Approximately 4,000 workers at a Nissan manufacturing plant in Mississippi will be voting on August 3 and 4 whether to join the United Autoworkers (UAW). The Nissan plant in Canton is located in a suburb of Jackson, the Mississippi state capital. For decades, the working poor in and around Jackson have faced significant problems stemming from systematic, persistent poverty. Over 30 percent of the people living in Jackson, and 26 percent of the people living in Canton, are living in poverty. But the struggles that many Mississippians face are not insurmountable, unchangeable problems. Rather, they are the result of deliberate policy choices made just down the road from the Nissan plant at the state’s capitol, on issues such as health, education, and jobs.
When it comes to health, Mississippi has the highest death rates in the country from preventable causes such as heart disease, diabetes, and stroke, but has one of the lowest rates in the country of residents who receive health insurance through their jobs. There is an immense need for better access to health care in Mississippi, and the Medicaid expansion available to Mississippi under the Affordable Care Act would give an additional 300,000 people coverage. But Governor Phil Bryant (R) deliberately chose not to expand Medicaid access for his citizens.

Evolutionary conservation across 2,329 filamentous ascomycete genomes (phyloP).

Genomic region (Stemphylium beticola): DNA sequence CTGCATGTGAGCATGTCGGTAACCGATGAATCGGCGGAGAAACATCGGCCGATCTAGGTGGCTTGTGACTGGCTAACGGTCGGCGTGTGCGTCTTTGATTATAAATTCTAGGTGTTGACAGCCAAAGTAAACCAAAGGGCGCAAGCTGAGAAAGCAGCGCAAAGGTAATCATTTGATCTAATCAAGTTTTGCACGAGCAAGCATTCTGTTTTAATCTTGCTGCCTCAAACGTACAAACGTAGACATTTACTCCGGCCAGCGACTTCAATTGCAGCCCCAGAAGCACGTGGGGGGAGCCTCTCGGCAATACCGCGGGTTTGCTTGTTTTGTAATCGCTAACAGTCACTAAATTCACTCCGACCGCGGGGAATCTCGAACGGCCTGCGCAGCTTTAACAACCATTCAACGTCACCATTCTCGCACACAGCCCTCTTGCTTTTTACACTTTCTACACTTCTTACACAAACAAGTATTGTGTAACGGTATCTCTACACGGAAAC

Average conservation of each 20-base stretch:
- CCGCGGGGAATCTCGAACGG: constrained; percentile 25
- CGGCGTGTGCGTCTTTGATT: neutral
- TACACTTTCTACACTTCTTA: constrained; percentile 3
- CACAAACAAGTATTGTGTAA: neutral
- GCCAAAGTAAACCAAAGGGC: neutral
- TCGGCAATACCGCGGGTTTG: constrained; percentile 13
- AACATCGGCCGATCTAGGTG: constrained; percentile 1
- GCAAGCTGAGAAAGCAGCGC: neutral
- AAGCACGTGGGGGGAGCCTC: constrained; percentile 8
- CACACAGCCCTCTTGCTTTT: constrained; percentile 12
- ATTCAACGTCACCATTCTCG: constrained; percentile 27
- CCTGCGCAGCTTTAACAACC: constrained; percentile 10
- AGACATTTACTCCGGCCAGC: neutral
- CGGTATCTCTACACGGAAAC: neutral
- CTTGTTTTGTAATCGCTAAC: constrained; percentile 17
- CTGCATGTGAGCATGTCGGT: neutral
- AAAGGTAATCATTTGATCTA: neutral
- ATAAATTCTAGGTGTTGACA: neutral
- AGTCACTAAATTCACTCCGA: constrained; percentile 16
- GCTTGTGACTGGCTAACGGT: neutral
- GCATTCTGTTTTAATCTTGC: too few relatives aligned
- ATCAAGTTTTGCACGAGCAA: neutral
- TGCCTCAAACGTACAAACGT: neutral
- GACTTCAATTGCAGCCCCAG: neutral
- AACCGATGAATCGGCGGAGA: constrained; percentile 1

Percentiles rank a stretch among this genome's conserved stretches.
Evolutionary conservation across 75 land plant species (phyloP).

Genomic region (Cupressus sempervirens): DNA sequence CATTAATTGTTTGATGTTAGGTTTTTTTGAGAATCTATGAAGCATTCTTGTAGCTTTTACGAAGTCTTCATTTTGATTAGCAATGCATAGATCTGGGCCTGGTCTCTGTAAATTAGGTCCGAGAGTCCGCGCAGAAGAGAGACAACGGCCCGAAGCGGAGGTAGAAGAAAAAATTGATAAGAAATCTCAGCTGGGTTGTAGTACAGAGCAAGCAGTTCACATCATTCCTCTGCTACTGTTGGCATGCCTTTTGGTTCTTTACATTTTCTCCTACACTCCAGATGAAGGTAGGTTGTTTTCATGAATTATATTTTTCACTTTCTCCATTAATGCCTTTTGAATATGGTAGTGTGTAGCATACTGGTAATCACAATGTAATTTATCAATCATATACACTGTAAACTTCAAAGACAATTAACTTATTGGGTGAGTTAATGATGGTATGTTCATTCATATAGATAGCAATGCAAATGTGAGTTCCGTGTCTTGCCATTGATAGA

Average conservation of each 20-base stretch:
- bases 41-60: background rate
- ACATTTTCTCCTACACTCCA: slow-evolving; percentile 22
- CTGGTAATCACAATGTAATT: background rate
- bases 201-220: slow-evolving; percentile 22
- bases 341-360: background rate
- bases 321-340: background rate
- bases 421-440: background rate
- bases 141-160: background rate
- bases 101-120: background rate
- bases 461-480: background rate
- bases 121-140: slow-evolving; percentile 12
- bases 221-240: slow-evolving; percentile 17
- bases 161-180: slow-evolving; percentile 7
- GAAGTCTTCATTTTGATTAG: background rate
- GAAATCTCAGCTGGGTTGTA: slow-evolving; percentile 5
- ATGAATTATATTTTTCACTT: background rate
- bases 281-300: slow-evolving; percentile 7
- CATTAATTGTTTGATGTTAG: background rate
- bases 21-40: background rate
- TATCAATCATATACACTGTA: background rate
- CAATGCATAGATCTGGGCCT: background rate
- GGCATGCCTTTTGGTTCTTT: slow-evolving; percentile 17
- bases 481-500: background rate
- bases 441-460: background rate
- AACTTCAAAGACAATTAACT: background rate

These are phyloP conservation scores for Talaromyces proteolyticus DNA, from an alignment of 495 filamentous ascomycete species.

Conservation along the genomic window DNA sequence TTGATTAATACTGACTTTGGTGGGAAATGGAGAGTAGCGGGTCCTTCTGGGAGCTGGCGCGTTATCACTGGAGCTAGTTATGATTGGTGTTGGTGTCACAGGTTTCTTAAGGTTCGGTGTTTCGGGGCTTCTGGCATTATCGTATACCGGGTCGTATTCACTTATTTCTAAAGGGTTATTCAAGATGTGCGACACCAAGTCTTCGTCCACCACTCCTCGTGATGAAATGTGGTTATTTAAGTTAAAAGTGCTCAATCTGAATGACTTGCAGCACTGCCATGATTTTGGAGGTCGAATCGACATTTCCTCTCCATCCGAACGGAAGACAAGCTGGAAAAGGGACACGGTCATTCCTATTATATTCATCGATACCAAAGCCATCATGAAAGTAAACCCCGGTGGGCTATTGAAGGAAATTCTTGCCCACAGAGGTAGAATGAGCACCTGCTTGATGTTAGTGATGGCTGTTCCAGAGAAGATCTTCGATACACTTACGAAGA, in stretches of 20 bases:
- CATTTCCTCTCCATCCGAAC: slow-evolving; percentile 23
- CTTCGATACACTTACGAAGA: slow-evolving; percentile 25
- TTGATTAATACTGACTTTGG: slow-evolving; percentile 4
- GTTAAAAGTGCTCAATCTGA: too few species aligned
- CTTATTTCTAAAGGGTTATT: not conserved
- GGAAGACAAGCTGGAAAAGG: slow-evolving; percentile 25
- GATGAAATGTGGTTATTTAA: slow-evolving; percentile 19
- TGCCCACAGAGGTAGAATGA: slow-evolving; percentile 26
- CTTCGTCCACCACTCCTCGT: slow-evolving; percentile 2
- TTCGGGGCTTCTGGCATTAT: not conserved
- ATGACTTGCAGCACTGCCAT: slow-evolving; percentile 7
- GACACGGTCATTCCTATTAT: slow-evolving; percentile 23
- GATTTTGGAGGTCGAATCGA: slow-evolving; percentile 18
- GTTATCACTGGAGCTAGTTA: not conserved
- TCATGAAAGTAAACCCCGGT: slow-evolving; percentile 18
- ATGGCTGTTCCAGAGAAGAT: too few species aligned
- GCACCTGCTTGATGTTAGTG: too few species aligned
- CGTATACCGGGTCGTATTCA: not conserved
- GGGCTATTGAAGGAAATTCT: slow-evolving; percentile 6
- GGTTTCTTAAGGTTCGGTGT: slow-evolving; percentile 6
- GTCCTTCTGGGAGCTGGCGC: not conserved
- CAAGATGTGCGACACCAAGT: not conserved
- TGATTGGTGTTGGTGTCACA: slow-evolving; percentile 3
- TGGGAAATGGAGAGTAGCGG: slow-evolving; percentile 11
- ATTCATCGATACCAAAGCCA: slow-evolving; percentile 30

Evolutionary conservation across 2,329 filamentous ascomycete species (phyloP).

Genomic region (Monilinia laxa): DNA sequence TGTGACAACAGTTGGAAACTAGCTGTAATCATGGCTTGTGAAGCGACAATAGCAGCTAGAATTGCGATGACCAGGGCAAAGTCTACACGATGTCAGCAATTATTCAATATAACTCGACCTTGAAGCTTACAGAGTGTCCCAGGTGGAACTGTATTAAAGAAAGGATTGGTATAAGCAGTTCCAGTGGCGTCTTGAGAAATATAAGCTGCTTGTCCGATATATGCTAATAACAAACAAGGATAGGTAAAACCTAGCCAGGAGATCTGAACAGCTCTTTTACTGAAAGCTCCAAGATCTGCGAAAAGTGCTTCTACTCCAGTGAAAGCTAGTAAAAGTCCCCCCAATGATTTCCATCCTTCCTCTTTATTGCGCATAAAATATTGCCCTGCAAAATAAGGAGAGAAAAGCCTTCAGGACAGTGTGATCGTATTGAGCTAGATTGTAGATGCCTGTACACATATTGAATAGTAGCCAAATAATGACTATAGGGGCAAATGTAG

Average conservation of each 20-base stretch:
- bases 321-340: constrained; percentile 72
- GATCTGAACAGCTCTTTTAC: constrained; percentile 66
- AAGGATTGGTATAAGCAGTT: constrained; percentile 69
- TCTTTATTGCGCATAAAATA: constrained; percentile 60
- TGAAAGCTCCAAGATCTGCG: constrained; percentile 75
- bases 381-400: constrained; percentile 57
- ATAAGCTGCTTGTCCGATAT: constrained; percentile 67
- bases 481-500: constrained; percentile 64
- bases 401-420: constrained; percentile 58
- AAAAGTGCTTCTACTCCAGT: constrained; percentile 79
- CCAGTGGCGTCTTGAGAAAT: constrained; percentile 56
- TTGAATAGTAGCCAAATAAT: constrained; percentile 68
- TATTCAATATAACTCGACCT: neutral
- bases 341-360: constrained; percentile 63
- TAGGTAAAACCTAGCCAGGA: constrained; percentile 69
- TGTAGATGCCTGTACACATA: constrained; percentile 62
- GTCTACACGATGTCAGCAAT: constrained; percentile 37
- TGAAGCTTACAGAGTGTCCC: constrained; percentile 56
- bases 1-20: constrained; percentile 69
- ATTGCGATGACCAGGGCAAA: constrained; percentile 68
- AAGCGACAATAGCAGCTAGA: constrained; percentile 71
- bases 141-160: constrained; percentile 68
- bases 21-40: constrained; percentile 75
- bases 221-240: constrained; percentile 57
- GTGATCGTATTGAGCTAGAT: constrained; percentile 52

When it comes to education, many workers at the Nissan plant send their children to the Jackson and Canton public school districts, which were both graded as failing by the state’s Department of Education. To address underperforming schools, the state legislature established the Mississippi Adequate Education Program (MAEP), which requires the state to determine the amount of funding necessary to ensure schools districts have the basic funds needed to equip students to perform at least a “C” level. But each year, the state legislature has deliberately chosen to underfund the MAEP, totaling over $1.7 billion in education underfunding since 2008.
And when it comes to jobs, Governor Bryant is making another deliberate policy choice that will harm working people in Mississippi: he opposes the Nissan workers’ drive to form a union. The governor has taken this position even though unions have consistently been shown to raise wages and benefits for workers, which would be a much-needed boost for communities with high poverty rates like Jackson and Canton.